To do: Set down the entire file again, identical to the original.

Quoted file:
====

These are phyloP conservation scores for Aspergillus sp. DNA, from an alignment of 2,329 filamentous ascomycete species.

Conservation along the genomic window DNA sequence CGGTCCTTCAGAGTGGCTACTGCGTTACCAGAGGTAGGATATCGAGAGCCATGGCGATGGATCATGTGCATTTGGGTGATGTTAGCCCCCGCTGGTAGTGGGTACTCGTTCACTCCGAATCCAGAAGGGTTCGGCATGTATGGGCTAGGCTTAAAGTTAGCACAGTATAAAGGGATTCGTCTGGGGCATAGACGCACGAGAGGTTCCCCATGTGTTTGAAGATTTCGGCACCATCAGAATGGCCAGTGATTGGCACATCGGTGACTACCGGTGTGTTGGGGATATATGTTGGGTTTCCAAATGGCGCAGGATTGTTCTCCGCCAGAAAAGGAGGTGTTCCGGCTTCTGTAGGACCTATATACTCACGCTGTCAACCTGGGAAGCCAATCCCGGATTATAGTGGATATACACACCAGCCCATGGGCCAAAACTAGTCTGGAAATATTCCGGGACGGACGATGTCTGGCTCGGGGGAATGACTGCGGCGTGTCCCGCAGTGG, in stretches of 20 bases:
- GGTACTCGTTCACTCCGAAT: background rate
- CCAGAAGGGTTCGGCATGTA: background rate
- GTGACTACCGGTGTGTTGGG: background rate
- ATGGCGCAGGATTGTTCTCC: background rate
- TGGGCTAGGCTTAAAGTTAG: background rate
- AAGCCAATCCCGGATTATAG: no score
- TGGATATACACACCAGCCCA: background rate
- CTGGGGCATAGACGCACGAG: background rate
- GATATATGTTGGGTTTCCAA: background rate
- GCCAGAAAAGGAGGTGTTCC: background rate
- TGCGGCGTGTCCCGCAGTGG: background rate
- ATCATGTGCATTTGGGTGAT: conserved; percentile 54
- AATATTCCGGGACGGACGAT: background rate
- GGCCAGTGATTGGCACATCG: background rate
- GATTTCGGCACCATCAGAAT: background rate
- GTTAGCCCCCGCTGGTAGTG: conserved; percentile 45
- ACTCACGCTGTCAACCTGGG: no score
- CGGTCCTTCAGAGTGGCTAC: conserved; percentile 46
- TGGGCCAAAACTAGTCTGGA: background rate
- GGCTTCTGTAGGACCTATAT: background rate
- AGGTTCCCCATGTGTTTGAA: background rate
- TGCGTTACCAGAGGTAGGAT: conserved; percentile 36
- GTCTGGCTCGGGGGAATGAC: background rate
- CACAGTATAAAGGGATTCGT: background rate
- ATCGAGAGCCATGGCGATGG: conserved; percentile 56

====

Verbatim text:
These are phyloP conservation scores for Aspergillus sp. DNA, from an alignment of 2,329 filamentous ascomycete species.

Conservation along the genomic window DNA sequence CGGTCCTTCAGAGTGGCTACTGCGTTACCAGAGGTAGGATATCGAGAGCCATGGCGATGGATCATGTGCATTTGGGTGATGTTAGCCCCCGCTGGTAGTGGGTACTCGTTCACTCCGAATCCAGAAGGGTTCGGCATGTATGGGCTAGGCTTAAAGTTAGCACAGTATAAAGGGATTCGTCTGGGGCATAGACGCACGAGAGGTTCCCCATGTGTTTGAAGATTTCGGCACCATCAGAATGGCCAGTGATTGGCACATCGGTGACTACCGGTGTGTTGGGGATATATGTTGGGTTTCCAAATGGCGCAGGATTGTTCTCCGCCAGAAAAGGAGGTGTTCCGGCTTCTGTAGGACCTATATACTCACGCTGTCAACCTGGGAAGCCAATCCCGGATTATAGTGGATATACACACCAGCCCATGGGCCAAAACTAGTCTGGAAATATTCCGGGACGGACGATGTCTGGCTCGGGGGAATGACTGCGGCGTGTCCCGCAGTGG, in stretches of 20 bases:
- GGTACTCGTTCACTCCGAAT: background rate
- CCAGAAGGGTTCGGCATGTA: background rate
- GTGACTACCGGTGTGTTGGG: background rate
- ATGGCGCAGGATTGTTCTCC: background rate
- TGGGCTAGGCTTAAAGTTAG: background rate
- AAGCCAATCCCGGATTATAG: no score
- TGGATATACACACCAGCCCA: background rate
- CTGGGGCATAGACGCACGAG: background rate
- GATATATGTTGGGTTTCCAA: background rate
- GCCAGAAAAGGAGGTGTTCC: background rate
- TGCGGCGTGTCCCGCAGTGG: background rate
- ATCATGTGCATTTGGGTGAT: conserved; percentile 54
- AATATTCCGGGACGGACGAT: background rate
- GGCCAGTGATTGGCACATCG: background rate
- GATTTCGGCACCATCAGAAT: background rate
- GTTAGCCCCCGCTGGTAGTG: conserved; percentile 45
- ACTCACGCTGTCAACCTGGG: no score
- CGGTCCTTCAGAGTGGCTAC: conserved; percentile 46
- TGGGCCAAAACTAGTCTGGA: background rate
- GGCTTCTGTAGGACCTATAT: background rate
- AGGTTCCCCATGTGTTTGAA: background rate
- TGCGTTACCAGAGGTAGGAT: conserved; percentile 36
- GTCTGGCTCGGGGGAATGAC: background rate
- CACAGTATAAAGGGATTCGT: background rate
- ATCGAGAGCCATGGCGATGG: conserved; percentile 56